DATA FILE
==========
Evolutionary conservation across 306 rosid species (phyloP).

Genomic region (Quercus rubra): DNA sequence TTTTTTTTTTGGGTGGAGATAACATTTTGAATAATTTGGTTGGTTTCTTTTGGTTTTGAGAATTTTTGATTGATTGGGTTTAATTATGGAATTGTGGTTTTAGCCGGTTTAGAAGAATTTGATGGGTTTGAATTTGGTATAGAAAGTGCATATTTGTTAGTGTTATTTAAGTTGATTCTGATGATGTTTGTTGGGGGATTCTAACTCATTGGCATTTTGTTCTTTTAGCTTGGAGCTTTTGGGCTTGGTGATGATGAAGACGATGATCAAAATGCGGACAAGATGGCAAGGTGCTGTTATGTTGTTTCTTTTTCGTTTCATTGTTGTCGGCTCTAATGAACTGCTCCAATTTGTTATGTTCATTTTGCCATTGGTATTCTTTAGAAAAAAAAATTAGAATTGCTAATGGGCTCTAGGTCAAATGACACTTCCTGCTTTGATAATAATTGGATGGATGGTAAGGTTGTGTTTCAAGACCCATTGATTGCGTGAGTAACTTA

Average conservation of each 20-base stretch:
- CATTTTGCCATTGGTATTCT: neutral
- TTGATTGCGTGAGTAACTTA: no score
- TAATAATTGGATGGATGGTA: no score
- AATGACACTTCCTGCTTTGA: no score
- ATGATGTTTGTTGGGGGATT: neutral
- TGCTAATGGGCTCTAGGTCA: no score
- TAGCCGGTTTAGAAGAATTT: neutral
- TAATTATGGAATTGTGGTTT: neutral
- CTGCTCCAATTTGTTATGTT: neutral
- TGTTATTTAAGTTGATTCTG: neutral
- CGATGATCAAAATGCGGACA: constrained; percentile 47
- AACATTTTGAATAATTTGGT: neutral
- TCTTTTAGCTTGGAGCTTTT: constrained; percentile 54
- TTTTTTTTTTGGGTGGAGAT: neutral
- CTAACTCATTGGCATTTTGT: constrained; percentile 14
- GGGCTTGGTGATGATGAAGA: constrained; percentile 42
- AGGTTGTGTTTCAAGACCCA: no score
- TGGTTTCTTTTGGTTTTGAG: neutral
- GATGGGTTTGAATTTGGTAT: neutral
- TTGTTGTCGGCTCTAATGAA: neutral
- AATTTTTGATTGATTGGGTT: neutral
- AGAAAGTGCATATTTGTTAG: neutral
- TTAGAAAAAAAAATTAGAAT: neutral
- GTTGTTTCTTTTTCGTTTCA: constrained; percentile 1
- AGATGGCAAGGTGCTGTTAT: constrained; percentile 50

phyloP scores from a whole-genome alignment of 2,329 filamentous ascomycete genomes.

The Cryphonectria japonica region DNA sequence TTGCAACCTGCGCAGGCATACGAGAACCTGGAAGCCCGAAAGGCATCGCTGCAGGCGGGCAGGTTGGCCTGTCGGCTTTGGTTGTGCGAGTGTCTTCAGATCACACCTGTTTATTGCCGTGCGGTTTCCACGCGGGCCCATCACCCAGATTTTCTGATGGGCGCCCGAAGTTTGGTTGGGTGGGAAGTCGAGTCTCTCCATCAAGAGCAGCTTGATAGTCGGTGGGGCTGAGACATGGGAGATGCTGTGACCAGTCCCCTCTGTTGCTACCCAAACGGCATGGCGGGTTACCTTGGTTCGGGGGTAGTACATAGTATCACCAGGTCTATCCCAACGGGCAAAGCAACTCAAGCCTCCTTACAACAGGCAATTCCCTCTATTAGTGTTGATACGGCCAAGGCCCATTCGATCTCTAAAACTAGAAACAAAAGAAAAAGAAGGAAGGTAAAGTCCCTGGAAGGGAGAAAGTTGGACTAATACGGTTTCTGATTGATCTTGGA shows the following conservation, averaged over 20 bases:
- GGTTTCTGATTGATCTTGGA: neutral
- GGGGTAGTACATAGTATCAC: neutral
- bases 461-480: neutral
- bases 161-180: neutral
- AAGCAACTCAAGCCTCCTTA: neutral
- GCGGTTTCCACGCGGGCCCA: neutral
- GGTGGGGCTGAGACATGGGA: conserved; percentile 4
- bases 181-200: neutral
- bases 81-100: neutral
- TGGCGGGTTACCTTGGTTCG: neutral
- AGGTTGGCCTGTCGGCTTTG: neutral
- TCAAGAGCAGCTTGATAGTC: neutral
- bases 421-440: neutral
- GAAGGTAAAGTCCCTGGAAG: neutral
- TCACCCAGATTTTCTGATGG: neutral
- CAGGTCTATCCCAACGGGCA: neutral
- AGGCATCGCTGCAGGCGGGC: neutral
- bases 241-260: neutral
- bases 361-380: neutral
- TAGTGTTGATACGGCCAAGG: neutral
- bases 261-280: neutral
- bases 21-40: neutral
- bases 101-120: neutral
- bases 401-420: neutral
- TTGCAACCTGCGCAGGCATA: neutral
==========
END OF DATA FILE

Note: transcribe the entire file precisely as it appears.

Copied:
Evolutionary conservation across 306 rosid species (phyloP).

Genomic region (Quercus rubra): DNA sequence TTTTTTTTTTGGGTGGAGATAACATTTTGAATAATTTGGTTGGTTTCTTTTGGTTTTGAGAATTTTTGATTGATTGGGTTTAATTATGGAATTGTGGTTTTAGCCGGTTTAGAAGAATTTGATGGGTTTGAATTTGGTATAGAAAGTGCATATTTGTTAGTGTTATTTAAGTTGATTCTGATGATGTTTGTTGGGGGATTCTAACTCATTGGCATTTTGTTCTTTTAGCTTGGAGCTTTTGGGCTTGGTGATGATGAAGACGATGATCAAAATGCGGACAAGATGGCAAGGTGCTGTTATGTTGTTTCTTTTTCGTTTCATTGTTGTCGGCTCTAATGAACTGCTCCAATTTGTTATGTTCATTTTGCCATTGGTATTCTTTAGAAAAAAAAATTAGAATTGCTAATGGGCTCTAGGTCAAATGACACTTCCTGCTTTGATAATAATTGGATGGATGGTAAGGTTGTGTTTCAAGACCCATTGATTGCGTGAGTAACTTA

Average conservation of each 20-base stretch:
- CATTTTGCCATTGGTATTCT: neutral
- TTGATTGCGTGAGTAACTTA: no score
- TAATAATTGGATGGATGGTA: no score
- AATGACACTTCCTGCTTTGA: no score
- ATGATGTTTGTTGGGGGATT: neutral
- TGCTAATGGGCTCTAGGTCA: no score
- TAGCCGGTTTAGAAGAATTT: neutral
- TAATTATGGAATTGTGGTTT: neutral
- CTGCTCCAATTTGTTATGTT: neutral
- TGTTATTTAAGTTGATTCTG: neutral
- CGATGATCAAAATGCGGACA: constrained; percentile 47
- AACATTTTGAATAATTTGGT: neutral
- TCTTTTAGCTTGGAGCTTTT: constrained; percentile 54
- TTTTTTTTTTGGGTGGAGAT: neutral
- CTAACTCATTGGCATTTTGT: constrained; percentile 14
- GGGCTTGGTGATGATGAAGA: constrained; percentile 42
- AGGTTGTGTTTCAAGACCCA: no score
- TGGTTTCTTTTGGTTTTGAG: neutral
- GATGGGTTTGAATTTGGTAT: neutral
- TTGTTGTCGGCTCTAATGAA: neutral
- AATTTTTGATTGATTGGGTT: neutral
- AGAAAGTGCATATTTGTTAG: neutral
- TTAGAAAAAAAAATTAGAAT: neutral
- GTTGTTTCTTTTTCGTTTCA: constrained; percentile 1
- AGATGGCAAGGTGCTGTTAT: constrained; percentile 50

phyloP scores from a whole-genome alignment of 2,329 filamentous ascomycete genomes.

The Cryphonectria japonica region DNA sequence TTGCAACCTGCGCAGGCATACGAGAACCTGGAAGCCCGAAAGGCATCGCTGCAGGCGGGCAGGTTGGCCTGTCGGCTTTGGTTGTGCGAGTGTCTTCAGATCACACCTGTTTATTGCCGTGCGGTTTCCACGCGGGCCCATCACCCAGATTTTCTGATGGGCGCCCGAAGTTTGGTTGGGTGGGAAGTCGAGTCTCTCCATCAAGAGCAGCTTGATAGTCGGTGGGGCTGAGACATGGGAGATGCTGTGACCAGTCCCCTCTGTTGCTACCCAAACGGCATGGCGGGTTACCTTGGTTCGGGGGTAGTACATAGTATCACCAGGTCTATCCCAACGGGCAAAGCAACTCAAGCCTCCTTACAACAGGCAATTCCCTCTATTAGTGTTGATACGGCCAAGGCCCATTCGATCTCTAAAACTAGAAACAAAAGAAAAAGAAGGAAGGTAAAGTCCCTGGAAGGGAGAAAGTTGGACTAATACGGTTTCTGATTGATCTTGGA shows the following conservation, averaged over 20 bases:
- GGTTTCTGATTGATCTTGGA: neutral
- GGGGTAGTACATAGTATCAC: neutral
- bases 461-480: neutral
- bases 161-180: neutral
- AAGCAACTCAAGCCTCCTTA: neutral
- GCGGTTTCCACGCGGGCCCA: neutral
- GGTGGGGCTGAGACATGGGA: conserved; percentile 4
- bases 181-200: neutral
- bases 81-100: neutral
- TGGCGGGTTACCTTGGTTCG: neutral
- AGGTTGGCCTGTCGGCTTTG: neutral
- TCAAGAGCAGCTTGATAGTC: neutral
- bases 421-440: neutral
- GAAGGTAAAGTCCCTGGAAG: neutral
- TCACCCAGATTTTCTGATGG: neutral
- CAGGTCTATCCCAACGGGCA: neutral
- AGGCATCGCTGCAGGCGGGC: neutral
- bases 241-260: neutral
- bases 361-380: neutral
- TAGTGTTGATACGGCCAAGG: neutral
- bases 261-280: neutral
- bases 21-40: neutral
- bases 101-120: neutral
- bases 401-420: neutral
- TTGCAACCTGCGCAGGCATA: neutral